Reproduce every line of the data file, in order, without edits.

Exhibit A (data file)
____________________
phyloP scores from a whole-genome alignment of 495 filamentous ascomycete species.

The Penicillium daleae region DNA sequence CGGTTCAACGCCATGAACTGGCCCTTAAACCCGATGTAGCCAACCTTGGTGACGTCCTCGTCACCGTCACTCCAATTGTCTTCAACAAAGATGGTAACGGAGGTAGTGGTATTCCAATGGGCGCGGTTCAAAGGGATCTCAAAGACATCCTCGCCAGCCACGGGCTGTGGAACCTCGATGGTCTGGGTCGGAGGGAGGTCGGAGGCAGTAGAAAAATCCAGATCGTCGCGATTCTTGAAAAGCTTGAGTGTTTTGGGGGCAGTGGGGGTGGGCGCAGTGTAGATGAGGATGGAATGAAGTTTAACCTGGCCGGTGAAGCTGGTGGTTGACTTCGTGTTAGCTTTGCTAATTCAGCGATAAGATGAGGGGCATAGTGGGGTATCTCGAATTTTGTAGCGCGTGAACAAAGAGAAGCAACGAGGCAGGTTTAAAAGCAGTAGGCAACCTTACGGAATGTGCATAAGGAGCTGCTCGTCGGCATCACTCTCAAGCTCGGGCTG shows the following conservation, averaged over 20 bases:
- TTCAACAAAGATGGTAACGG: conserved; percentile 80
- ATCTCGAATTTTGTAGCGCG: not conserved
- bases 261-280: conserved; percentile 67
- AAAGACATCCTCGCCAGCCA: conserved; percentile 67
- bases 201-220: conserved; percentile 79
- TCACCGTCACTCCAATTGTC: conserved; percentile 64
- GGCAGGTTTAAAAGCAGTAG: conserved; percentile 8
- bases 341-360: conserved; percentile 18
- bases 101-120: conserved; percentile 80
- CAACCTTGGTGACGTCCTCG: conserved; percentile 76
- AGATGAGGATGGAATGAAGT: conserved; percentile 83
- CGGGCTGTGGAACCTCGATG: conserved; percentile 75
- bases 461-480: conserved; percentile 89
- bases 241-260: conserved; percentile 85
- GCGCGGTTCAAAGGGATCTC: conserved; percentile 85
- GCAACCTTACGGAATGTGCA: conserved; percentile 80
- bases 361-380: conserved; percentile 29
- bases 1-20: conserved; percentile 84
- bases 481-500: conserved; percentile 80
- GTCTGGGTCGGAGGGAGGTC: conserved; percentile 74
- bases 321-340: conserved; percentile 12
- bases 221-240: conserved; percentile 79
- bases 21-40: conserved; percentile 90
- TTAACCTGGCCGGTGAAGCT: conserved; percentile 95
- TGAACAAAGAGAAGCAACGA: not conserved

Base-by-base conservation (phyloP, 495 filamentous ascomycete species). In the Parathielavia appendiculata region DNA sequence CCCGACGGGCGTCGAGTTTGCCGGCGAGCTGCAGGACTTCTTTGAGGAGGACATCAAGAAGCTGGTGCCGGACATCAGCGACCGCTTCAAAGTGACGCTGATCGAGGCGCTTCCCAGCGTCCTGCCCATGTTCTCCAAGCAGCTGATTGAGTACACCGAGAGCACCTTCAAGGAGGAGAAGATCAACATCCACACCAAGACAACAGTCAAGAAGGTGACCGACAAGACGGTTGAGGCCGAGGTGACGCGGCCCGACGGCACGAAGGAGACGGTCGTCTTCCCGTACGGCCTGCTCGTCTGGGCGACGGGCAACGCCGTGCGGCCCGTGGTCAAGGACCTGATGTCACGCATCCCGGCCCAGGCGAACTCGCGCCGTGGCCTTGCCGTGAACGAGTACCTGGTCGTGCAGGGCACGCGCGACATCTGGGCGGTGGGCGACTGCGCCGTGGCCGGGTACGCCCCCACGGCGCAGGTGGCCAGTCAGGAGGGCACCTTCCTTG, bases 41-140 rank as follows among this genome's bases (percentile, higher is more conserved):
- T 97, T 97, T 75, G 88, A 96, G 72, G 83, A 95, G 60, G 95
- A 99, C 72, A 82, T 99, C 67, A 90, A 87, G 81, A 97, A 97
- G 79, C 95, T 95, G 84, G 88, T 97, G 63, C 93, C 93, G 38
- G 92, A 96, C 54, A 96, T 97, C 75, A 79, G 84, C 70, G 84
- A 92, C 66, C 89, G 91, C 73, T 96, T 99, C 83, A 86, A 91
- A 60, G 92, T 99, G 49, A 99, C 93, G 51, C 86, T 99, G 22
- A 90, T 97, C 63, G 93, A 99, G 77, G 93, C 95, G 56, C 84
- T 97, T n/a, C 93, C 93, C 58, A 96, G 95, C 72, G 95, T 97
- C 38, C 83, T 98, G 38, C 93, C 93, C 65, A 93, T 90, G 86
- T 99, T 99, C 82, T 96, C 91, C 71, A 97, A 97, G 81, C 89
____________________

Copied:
phyloP scores from a whole-genome alignment of 495 filamentous ascomycete species.

The Penicillium daleae region DNA sequence CGGTTCAACGCCATGAACTGGCCCTTAAACCCGATGTAGCCAACCTTGGTGACGTCCTCGTCACCGTCACTCCAATTGTCTTCAACAAAGATGGTAACGGAGGTAGTGGTATTCCAATGGGCGCGGTTCAAAGGGATCTCAAAGACATCCTCGCCAGCCACGGGCTGTGGAACCTCGATGGTCTGGGTCGGAGGGAGGTCGGAGGCAGTAGAAAAATCCAGATCGTCGCGATTCTTGAAAAGCTTGAGTGTTTTGGGGGCAGTGGGGGTGGGCGCAGTGTAGATGAGGATGGAATGAAGTTTAACCTGGCCGGTGAAGCTGGTGGTTGACTTCGTGTTAGCTTTGCTAATTCAGCGATAAGATGAGGGGCATAGTGGGGTATCTCGAATTTTGTAGCGCGTGAACAAAGAGAAGCAACGAGGCAGGTTTAAAAGCAGTAGGCAACCTTACGGAATGTGCATAAGGAGCTGCTCGTCGGCATCACTCTCAAGCTCGGGCTG shows the following conservation, averaged over 20 bases:
- TTCAACAAAGATGGTAACGG: conserved; percentile 80
- ATCTCGAATTTTGTAGCGCG: not conserved
- bases 261-280: conserved; percentile 67
- AAAGACATCCTCGCCAGCCA: conserved; percentile 67
- bases 201-220: conserved; percentile 79
- TCACCGTCACTCCAATTGTC: conserved; percentile 64
- GGCAGGTTTAAAAGCAGTAG: conserved; percentile 8
- bases 341-360: conserved; percentile 18
- bases 101-120: conserved; percentile 80
- CAACCTTGGTGACGTCCTCG: conserved; percentile 76
- AGATGAGGATGGAATGAAGT: conserved; percentile 83
- CGGGCTGTGGAACCTCGATG: conserved; percentile 75
- bases 461-480: conserved; percentile 89
- bases 241-260: conserved; percentile 85
- GCGCGGTTCAAAGGGATCTC: conserved; percentile 85
- GCAACCTTACGGAATGTGCA: conserved; percentile 80
- bases 361-380: conserved; percentile 29
- bases 1-20: conserved; percentile 84
- bases 481-500: conserved; percentile 80
- GTCTGGGTCGGAGGGAGGTC: conserved; percentile 74
- bases 321-340: conserved; percentile 12
- bases 221-240: conserved; percentile 79
- bases 21-40: conserved; percentile 90
- TTAACCTGGCCGGTGAAGCT: conserved; percentile 95
- TGAACAAAGAGAAGCAACGA: not conserved

Base-by-base conservation (phyloP, 495 filamentous ascomycete species). In the Parathielavia appendiculata region DNA sequence CCCGACGGGCGTCGAGTTTGCCGGCGAGCTGCAGGACTTCTTTGAGGAGGACATCAAGAAGCTGGTGCCGGACATCAGCGACCGCTTCAAAGTGACGCTGATCGAGGCGCTTCCCAGCGTCCTGCCCATGTTCTCCAAGCAGCTGATTGAGTACACCGAGAGCACCTTCAAGGAGGAGAAGATCAACATCCACACCAAGACAACAGTCAAGAAGGTGACCGACAAGACGGTTGAGGCCGAGGTGACGCGGCCCGACGGCACGAAGGAGACGGTCGTCTTCCCGTACGGCCTGCTCGTCTGGGCGACGGGCAACGCCGTGCGGCCCGTGGTCAAGGACCTGATGTCACGCATCCCGGCCCAGGCGAACTCGCGCCGTGGCCTTGCCGTGAACGAGTACCTGGTCGTGCAGGGCACGCGCGACATCTGGGCGGTGGGCGACTGCGCCGTGGCCGGGTACGCCCCCACGGCGCAGGTGGCCAGTCAGGAGGGCACCTTCCTTG, bases 41-140 rank as follows among this genome's bases (percentile, higher is more conserved):
- T 97, T 97, T 75, G 88, A 96, G 72, G 83, A 95, G 60, G 95
- A 99, C 72, A 82, T 99, C 67, A 90, A 87, G 81, A 97, A 97
- G 79, C 95, T 95, G 84, G 88, T 97, G 63, C 93, C 93, G 38
- G 92, A 96, C 54, A 96, T 97, C 75, A 79, G 84, C 70, G 84
- A 92, C 66, C 89, G 91, C 73, T 96, T 99, C 83, A 86, A 91
- A 60, G 92, T 99, G 49, A 99, C 93, G 51, C 86, T 99, G 22
- A 90, T 97, C 63, G 93, A 99, G 77, G 93, C 95, G 56, C 84
- T 97, T n/a, C 93, C 93, C 58, A 96, G 95, C 72, G 95, T 97
- C 38, C 83, T 98, G 38, C 93, C 93, C 65, A 93, T 90, G 86
- T 99, T 99, C 82, T 96, C 91, C 71, A 97, A 97, G 81, C 89